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2030: Massive Floods From ‘Moon Wobble’ to Potentially Cause Havoc in Coastline Cities Around the World

Jonathan Walker
Jonathan loves talking politics, economics and philosophy. He carries unique perspectives on everything making him a rather odd mix of liberal-conservative with a streak of independent Austrian thought.
Published: July 21, 2021
Coastline cities around the world could be facing high-intensity floods in the 2030s from a moon wobble
Coastline cities around the world could be facing high-intensity floods in the 2030s from a moon wobble. (Image: GuillaumePreat via Pixabay)

On July 7, a NASA study warned that the U.S. coast could be subjected to high tide floods, in the future, during a lunar cycle that would raise sea levels. The space agency predicts the event will occur in the mid-2030s when the lunar cycle will “amplify rising sea levels caused by climate change.” 

The study was conducted by members of the NASA Sea Level Change Science Team from the University of Hawaii who track changes in sea levels. NASA stated that although the study was focused on U.S. coastlines, the findings of the study were applicable all over the world.

Researchers analyzed 89 tide gauge locations in every coastal state and territory in the U.S. apart from Alaska. Tidal patterns are known to be influenced by the moon’s orbit and that every 18.6 years, the moon has a naturally occurring “wobble” along its gravitational trajectory that results in extremely high and low tides. 

During the first half of the 18.6-year cycle, the earth’s daily tides are suppressed, which means that high tide levels are lower than normal. In the other half, the tides get amplified resulting in high tide levels becoming higher.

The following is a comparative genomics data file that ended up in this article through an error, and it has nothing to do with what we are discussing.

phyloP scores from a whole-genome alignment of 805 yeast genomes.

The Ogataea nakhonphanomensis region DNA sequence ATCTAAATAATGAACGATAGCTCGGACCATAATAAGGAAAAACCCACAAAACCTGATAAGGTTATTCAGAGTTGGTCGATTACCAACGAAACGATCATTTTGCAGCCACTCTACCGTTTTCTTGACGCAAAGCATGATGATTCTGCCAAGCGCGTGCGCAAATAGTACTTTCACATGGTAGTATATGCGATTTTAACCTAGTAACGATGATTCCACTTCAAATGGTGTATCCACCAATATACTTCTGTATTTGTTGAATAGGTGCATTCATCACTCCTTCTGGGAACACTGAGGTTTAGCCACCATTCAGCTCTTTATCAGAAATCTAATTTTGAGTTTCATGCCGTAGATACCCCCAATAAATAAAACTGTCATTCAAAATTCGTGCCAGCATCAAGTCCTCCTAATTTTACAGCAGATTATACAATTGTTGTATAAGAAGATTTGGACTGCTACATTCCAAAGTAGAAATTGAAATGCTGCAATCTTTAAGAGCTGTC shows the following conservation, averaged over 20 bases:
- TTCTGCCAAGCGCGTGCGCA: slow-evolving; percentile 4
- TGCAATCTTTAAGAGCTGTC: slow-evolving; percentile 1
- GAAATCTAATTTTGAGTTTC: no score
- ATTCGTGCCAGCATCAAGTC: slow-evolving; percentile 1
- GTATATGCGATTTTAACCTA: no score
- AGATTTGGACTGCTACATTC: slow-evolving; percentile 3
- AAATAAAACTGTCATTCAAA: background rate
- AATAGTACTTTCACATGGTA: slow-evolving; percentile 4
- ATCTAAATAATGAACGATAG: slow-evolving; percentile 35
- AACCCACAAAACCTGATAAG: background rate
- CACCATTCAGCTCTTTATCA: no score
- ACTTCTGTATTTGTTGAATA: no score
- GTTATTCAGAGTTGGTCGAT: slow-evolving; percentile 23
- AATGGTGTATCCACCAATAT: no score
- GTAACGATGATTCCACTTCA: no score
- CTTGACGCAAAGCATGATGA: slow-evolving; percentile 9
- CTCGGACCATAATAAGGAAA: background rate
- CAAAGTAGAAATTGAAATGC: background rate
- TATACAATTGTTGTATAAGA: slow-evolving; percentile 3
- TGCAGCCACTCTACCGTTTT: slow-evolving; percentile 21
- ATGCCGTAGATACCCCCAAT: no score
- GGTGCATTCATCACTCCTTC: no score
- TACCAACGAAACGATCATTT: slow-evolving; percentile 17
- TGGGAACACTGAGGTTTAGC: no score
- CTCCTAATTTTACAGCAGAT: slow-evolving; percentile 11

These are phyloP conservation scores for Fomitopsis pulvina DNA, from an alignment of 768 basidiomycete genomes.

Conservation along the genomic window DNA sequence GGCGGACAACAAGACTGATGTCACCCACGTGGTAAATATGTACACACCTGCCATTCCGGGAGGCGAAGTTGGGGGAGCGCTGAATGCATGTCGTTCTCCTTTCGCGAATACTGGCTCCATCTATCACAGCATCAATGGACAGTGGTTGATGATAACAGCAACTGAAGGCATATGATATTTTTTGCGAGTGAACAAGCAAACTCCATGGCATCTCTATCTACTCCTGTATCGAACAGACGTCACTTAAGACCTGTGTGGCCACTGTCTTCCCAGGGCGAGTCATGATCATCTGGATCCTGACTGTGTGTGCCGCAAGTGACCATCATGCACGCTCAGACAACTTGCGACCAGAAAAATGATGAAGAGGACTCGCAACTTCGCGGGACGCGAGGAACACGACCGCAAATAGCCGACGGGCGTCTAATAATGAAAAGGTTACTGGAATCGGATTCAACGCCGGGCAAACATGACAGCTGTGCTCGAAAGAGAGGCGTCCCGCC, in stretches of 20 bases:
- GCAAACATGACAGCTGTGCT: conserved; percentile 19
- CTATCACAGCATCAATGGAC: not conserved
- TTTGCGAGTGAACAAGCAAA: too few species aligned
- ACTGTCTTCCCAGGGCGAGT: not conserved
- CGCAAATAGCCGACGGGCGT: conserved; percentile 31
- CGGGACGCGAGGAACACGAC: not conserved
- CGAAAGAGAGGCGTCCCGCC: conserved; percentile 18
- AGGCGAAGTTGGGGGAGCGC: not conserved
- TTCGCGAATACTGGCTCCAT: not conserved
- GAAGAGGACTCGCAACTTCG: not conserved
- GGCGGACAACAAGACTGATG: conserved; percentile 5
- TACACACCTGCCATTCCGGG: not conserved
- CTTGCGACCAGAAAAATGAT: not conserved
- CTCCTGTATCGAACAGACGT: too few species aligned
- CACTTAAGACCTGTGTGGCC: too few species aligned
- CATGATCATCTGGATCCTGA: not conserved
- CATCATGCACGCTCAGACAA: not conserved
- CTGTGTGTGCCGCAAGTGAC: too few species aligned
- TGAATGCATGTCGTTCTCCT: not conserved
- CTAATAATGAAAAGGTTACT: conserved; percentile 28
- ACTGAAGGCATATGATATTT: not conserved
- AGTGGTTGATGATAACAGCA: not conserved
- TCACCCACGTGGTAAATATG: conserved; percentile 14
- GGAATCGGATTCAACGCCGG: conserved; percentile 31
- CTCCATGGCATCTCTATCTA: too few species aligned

At present, the moon is in its “tide-amplifying” part of the cycle. However, present sea levels have not reached the point where high tides can breach flooding thresholds. In the mid-2030s, when the next tide-amplifying cycle returns, it is anticipated that the potentially higher sea levels could lead to increased floods. 

The study revealed that almost the entirety of the U.S. mainland coastline, Hawaii, and Guam could see a surge in flood numbers from the higher seas inflated by the lunar cycle. At that stage, the far northern coastlines would not be affected for another decade or so due to land areas rising as a consequence of long-term geological processes.

Infrastructure impact

According to the National Oceanic and Atmospheric Administration, the floods could overwhelm storm drains, cripple road connectivity, and cause extensive damage to infrastructure over time.

NASA explained that these floods would play out in clusters that could continue for a month or longer, depending on how the Sun, Earth, and Moon are positioned at the time.

Talking to NZHerald, Phil Thompson, the lead author of the study said, “If it floods 10 or 15 times a month, a business can’t keep operating with its parking lot under water. People lose their jobs because they can’t get to work. Seeping cesspools would become a public health issue.”

NASA hopes that the study helps cities that could be potentially hit by these floods take preventative measures to keep the damage to a minimum.

In an interview with Reuters, Ben Hamlington, co-author of the study, stated that their research would be of significant interest to city planners since it could help them decide on how to establish the infrastructure of a city.

“This is eye-opening for a lot of people, it’s really critical information for planners. And I think there’s a great amount of interest in trying to get this information from science and scientists into the hands of planners… A building or particular piece of infrastructure, you may want to be there for a very long amount of time, whereas something else you may just want to protect or have access to for a few years,” Hamlington said.